No set of laws if above debate and tweaking. I have never said that Texas HI laws
have no need or tweaking.

What I get tired of is lumping all state licensing into one group and making broad
and exaggerated predictions about how horrible it is or will become. It just does
not play out that way at my house.

Based on my 10 years experience, The Texas SoP has never bothered me.
So who should I believe… the voices of doom or my own eyes.? I am
an intelligent man and enjoy a good spirited discussion. I just get tired of
hearing canned speech about an issue that needs facts applied to each location.

I agree, weak laws produce weak results. That is not the case in all

Regarding John C. post, he is giving us text that is being thrown into the pot
for a “proposed SoP” change. As John even stated, he may have over
stated his original post. Thanks go to John C. for being honest.

I do not pay too much attention to all the bantering about proposed changes,
because it has been going on for so many years, I stopped counting… ,
and nothing much has changed.

I get up and go to my inspection, enjoy the day, and come home with a
thankful heart that the Lord has provided a way for me to feed my family.
I love my job and NEVER think about Texas laws. I do more than what
the law requires anyway.

So when I hear the voices of exageration and doom, it’s hard for me to relate to,
just to be honest. I am pro InterNACHI and many share my views.

It would be reasonable to depart from the requirement due to its infrequency. The SoP state twice you do not have to damage the roof and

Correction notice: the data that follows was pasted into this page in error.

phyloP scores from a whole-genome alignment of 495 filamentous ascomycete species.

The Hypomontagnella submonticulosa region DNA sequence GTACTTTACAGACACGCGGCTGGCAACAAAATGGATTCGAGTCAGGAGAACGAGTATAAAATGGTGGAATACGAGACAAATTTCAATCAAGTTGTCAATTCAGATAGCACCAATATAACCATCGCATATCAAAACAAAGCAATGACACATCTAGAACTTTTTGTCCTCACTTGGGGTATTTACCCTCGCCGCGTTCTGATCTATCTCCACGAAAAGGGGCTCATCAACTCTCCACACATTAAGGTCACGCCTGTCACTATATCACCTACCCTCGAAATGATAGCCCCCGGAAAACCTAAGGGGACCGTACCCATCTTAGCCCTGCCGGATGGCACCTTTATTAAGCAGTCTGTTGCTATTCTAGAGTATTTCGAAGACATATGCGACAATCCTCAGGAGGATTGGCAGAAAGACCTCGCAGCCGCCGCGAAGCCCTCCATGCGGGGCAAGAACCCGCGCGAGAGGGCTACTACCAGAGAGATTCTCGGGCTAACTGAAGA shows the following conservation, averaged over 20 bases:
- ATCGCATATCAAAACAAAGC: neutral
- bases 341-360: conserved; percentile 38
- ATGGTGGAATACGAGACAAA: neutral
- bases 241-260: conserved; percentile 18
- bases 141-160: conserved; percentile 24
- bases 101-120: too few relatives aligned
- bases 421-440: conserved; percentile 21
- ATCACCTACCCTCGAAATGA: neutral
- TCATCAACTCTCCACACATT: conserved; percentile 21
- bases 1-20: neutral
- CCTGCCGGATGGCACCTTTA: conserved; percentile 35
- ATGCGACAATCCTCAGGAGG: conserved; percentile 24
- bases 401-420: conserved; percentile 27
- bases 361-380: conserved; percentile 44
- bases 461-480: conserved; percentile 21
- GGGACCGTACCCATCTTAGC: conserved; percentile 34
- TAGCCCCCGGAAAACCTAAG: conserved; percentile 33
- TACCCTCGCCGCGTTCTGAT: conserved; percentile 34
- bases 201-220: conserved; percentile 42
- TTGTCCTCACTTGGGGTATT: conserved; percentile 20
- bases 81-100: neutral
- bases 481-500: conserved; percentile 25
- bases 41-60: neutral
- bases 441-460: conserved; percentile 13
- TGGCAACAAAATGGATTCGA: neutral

it is reasonable to argue prying tabs is damaging.

Scope indicates you are not required to recommend anyone or report consequence. Just report the condition and be quiet.

The original SoP used the term “representative homogeneous”. They got stuck on “homogeneous”. They said consumers and inspectors were too stupid to understand the term. I think they did not understand it themselves. I swear they giggled when they read “homogeneous”. Not sure what that meant.

So I guess random is . . . . well random. Spit in the air and check where it lands. As far as number of exposures? They don’t say. Random can mean one location chosen in a chaotic manner. Some argue the universe was created with random chaos; I think the same applies here because I don’t see the big guy coming down to point at the area desired.

Here are some test questions if you have read the SoP.

  • Does TREC permit you to damage the roof when inspecting it?
  • How high is one story?
  • How long does your ladder have to be?
  • Define “near proximity”
  • If you deem a condition unsafe for yourself who has to agree with you?
  • Do you have to describe every elevation you did not see?
  • Do you have to describe every field you did not see.
  • Do you have to move leafs?


John C.,

I agree with you and thanks for the laugh!! :smiley:

John M, I am more ‘in your camp’ than not but I do tend to pay attention to the bantering and the proposed changes and I do think about the Texas laws probably more than most since I live in the state capital and can attend the meetings regularly. For what it’s worth, I met with the Inspectors Committee chairman last night for awhile and he feels confident that the Commission will accept the proposed SOP and then it will go for another 30-60 days of public comment and then be formally accepted and implemented. Like myself, John and others have been saying for a couple of months the proposed SOP is going to happen and it will happen by year end so I advise everyone to brush up on it and get ready. Now, on the other hand, I also do not feel the proposed SOP is as onerous as some other folks may tend to believe but time will tell. No, it’s not perfect and it will evolve over time to address any issues. I pointed out to the chairman last night that, based on a simple word count, that the TREC SOP far exceeds any trade association or other state’s SOP and I also told him I suspected he approved of that and was probably even proud of it…he just smiled :slight_smile: .